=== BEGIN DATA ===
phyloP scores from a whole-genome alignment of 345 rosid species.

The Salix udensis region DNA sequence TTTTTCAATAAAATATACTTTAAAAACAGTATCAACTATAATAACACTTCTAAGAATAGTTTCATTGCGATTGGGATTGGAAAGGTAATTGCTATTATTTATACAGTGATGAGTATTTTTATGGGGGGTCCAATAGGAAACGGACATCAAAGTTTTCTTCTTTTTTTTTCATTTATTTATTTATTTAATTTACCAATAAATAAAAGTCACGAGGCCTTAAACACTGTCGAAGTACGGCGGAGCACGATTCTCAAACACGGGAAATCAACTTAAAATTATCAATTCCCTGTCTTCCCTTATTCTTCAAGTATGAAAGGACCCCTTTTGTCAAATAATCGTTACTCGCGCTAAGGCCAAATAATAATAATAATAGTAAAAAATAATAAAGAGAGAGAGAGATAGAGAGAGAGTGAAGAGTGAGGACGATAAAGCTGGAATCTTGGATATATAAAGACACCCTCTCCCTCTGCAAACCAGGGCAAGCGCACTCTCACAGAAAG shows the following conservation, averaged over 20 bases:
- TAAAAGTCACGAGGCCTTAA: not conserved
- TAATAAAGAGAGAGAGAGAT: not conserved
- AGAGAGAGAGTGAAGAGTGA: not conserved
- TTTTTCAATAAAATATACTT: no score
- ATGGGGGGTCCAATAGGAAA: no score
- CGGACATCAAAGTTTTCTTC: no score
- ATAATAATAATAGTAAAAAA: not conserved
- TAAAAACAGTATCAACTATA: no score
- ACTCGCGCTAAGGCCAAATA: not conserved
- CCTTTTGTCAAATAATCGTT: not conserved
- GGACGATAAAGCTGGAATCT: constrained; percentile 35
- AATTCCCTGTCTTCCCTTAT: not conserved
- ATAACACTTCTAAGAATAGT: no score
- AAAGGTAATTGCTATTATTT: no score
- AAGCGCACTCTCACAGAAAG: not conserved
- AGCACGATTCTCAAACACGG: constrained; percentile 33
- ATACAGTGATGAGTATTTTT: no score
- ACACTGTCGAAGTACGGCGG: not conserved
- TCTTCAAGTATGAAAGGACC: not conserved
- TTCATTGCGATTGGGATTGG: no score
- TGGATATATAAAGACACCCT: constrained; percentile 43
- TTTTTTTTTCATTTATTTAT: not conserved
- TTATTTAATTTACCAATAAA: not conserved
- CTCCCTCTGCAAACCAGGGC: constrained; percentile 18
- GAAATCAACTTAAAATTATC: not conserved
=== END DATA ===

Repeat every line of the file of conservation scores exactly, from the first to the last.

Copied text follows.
phyloP scores from a whole-genome alignment of 345 rosid species.

The Salix udensis region DNA sequence TTTTTCAATAAAATATACTTTAAAAACAGTATCAACTATAATAACACTTCTAAGAATAGTTTCATTGCGATTGGGATTGGAAAGGTAATTGCTATTATTTATACAGTGATGAGTATTTTTATGGGGGGTCCAATAGGAAACGGACATCAAAGTTTTCTTCTTTTTTTTTCATTTATTTATTTATTTAATTTACCAATAAATAAAAGTCACGAGGCCTTAAACACTGTCGAAGTACGGCGGAGCACGATTCTCAAACACGGGAAATCAACTTAAAATTATCAATTCCCTGTCTTCCCTTATTCTTCAAGTATGAAAGGACCCCTTTTGTCAAATAATCGTTACTCGCGCTAAGGCCAAATAATAATAATAATAGTAAAAAATAATAAAGAGAGAGAGAGATAGAGAGAGAGTGAAGAGTGAGGACGATAAAGCTGGAATCTTGGATATATAAAGACACCCTCTCCCTCTGCAAACCAGGGCAAGCGCACTCTCACAGAAAG shows the following conservation, averaged over 20 bases:
- TAAAAGTCACGAGGCCTTAA: not conserved
- TAATAAAGAGAGAGAGAGAT: not conserved
- AGAGAGAGAGTGAAGAGTGA: not conserved
- TTTTTCAATAAAATATACTT: no score
- ATGGGGGGTCCAATAGGAAA: no score
- CGGACATCAAAGTTTTCTTC: no score
- ATAATAATAATAGTAAAAAA: not conserved
- TAAAAACAGTATCAACTATA: no score
- ACTCGCGCTAAGGCCAAATA: not conserved
- CCTTTTGTCAAATAATCGTT: not conserved
- GGACGATAAAGCTGGAATCT: constrained; percentile 35
- AATTCCCTGTCTTCCCTTAT: not conserved
- ATAACACTTCTAAGAATAGT: no score
- AAAGGTAATTGCTATTATTT: no score
- AAGCGCACTCTCACAGAAAG: not conserved
- AGCACGATTCTCAAACACGG: constrained; percentile 33
- ATACAGTGATGAGTATTTTT: no score
- ACACTGTCGAAGTACGGCGG: not conserved
- TCTTCAAGTATGAAAGGACC: not conserved
- TTCATTGCGATTGGGATTGG: no score
- TGGATATATAAAGACACCCT: constrained; percentile 43
- TTTTTTTTTCATTTATTTAT: not conserved
- TTATTTAATTTACCAATAAA: not conserved
- CTCCCTCTGCAAACCAGGGC: constrained; percentile 18
- GAAATCAACTTAAAATTATC: not conserved